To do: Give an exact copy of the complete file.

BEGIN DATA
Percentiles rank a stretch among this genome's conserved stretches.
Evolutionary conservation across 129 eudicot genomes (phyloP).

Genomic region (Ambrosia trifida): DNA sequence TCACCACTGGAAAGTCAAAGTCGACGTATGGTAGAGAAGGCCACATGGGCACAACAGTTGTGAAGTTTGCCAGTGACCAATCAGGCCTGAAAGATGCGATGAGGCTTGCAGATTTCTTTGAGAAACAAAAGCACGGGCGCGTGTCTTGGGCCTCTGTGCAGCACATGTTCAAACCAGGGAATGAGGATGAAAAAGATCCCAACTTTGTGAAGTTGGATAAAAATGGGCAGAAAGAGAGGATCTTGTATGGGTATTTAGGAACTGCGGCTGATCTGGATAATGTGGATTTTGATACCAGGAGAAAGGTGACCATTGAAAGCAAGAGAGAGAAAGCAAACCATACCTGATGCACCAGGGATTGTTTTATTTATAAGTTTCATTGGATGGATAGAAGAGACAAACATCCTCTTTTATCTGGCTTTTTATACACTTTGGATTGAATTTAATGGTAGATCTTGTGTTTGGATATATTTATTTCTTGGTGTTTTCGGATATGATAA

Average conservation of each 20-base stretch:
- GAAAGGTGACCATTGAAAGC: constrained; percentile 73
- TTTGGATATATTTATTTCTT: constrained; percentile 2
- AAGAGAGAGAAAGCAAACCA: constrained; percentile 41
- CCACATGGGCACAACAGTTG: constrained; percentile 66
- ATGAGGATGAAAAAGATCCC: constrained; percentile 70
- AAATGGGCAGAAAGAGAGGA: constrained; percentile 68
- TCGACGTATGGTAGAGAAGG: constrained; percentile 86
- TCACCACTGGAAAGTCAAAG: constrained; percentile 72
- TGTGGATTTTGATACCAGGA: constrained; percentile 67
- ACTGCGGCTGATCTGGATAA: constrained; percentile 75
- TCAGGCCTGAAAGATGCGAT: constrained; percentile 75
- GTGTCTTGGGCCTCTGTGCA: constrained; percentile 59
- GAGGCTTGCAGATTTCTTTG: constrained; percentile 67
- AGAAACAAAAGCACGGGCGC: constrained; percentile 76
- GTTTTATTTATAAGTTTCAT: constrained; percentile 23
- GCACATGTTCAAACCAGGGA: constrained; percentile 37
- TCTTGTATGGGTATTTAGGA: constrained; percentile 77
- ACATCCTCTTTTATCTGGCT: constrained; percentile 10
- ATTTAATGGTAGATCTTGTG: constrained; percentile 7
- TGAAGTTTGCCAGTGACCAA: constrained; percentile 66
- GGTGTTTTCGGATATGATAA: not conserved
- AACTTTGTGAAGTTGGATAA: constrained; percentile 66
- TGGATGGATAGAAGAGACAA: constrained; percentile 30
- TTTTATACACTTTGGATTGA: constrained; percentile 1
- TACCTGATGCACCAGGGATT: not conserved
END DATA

Percentiles rank a stretch among this genome's conserved stretches.
Evolutionary conservation across 129 eudicot genomes (phyloP).

Genomic region (Ambrosia trifida): DNA sequence TCACCACTGGAAAGTCAAAGTCGACGTATGGTAGAGAAGGCCACATGGGCACAACAGTTGTGAAGTTTGCCAGTGACCAATCAGGCCTGAAAGATGCGATGAGGCTTGCAGATTTCTTTGAGAAACAAAAGCACGGGCGCGTGTCTTGGGCCTCTGTGCAGCACATGTTCAAACCAGGGAATGAGGATGAAAAAGATCCCAACTTTGTGAAGTTGGATAAAAATGGGCAGAAAGAGAGGATCTTGTATGGGTATTTAGGAACTGCGGCTGATCTGGATAATGTGGATTTTGATACCAGGAGAAAGGTGACCATTGAAAGCAAGAGAGAGAAAGCAAACCATACCTGATGCACCAGGGATTGTTTTATTTATAAGTTTCATTGGATGGATAGAAGAGACAAACATCCTCTTTTATCTGGCTTTTTATACACTTTGGATTGAATTTAATGGTAGATCTTGTGTTTGGATATATTTATTTCTTGGTGTTTTCGGATATGATAA

Average conservation of each 20-base stretch:
- GAAAGGTGACCATTGAAAGC: constrained; percentile 73
- TTTGGATATATTTATTTCTT: constrained; percentile 2
- AAGAGAGAGAAAGCAAACCA: constrained; percentile 41
- CCACATGGGCACAACAGTTG: constrained; percentile 66
- ATGAGGATGAAAAAGATCCC: constrained; percentile 70
- AAATGGGCAGAAAGAGAGGA: constrained; percentile 68
- TCGACGTATGGTAGAGAAGG: constrained; percentile 86
- TCACCACTGGAAAGTCAAAG: constrained; percentile 72
- TGTGGATTTTGATACCAGGA: constrained; percentile 67
- ACTGCGGCTGATCTGGATAA: constrained; percentile 75
- TCAGGCCTGAAAGATGCGAT: constrained; percentile 75
- GTGTCTTGGGCCTCTGTGCA: constrained; percentile 59
- GAGGCTTGCAGATTTCTTTG: constrained; percentile 67
- AGAAACAAAAGCACGGGCGC: constrained; percentile 76
- GTTTTATTTATAAGTTTCAT: constrained; percentile 23
- GCACATGTTCAAACCAGGGA: constrained; percentile 37
- TCTTGTATGGGTATTTAGGA: constrained; percentile 77
- ACATCCTCTTTTATCTGGCT: constrained; percentile 10
- ATTTAATGGTAGATCTTGTG: constrained; percentile 7
- TGAAGTTTGCCAGTGACCAA: constrained; percentile 66
- GGTGTTTTCGGATATGATAA: not conserved
- AACTTTGTGAAGTTGGATAA: constrained; percentile 66
- TGGATGGATAGAAGAGACAA: constrained; percentile 30
- TTTTATACACTTTGGATTGA: constrained; percentile 1
- TACCTGATGCACCAGGGATT: not conserved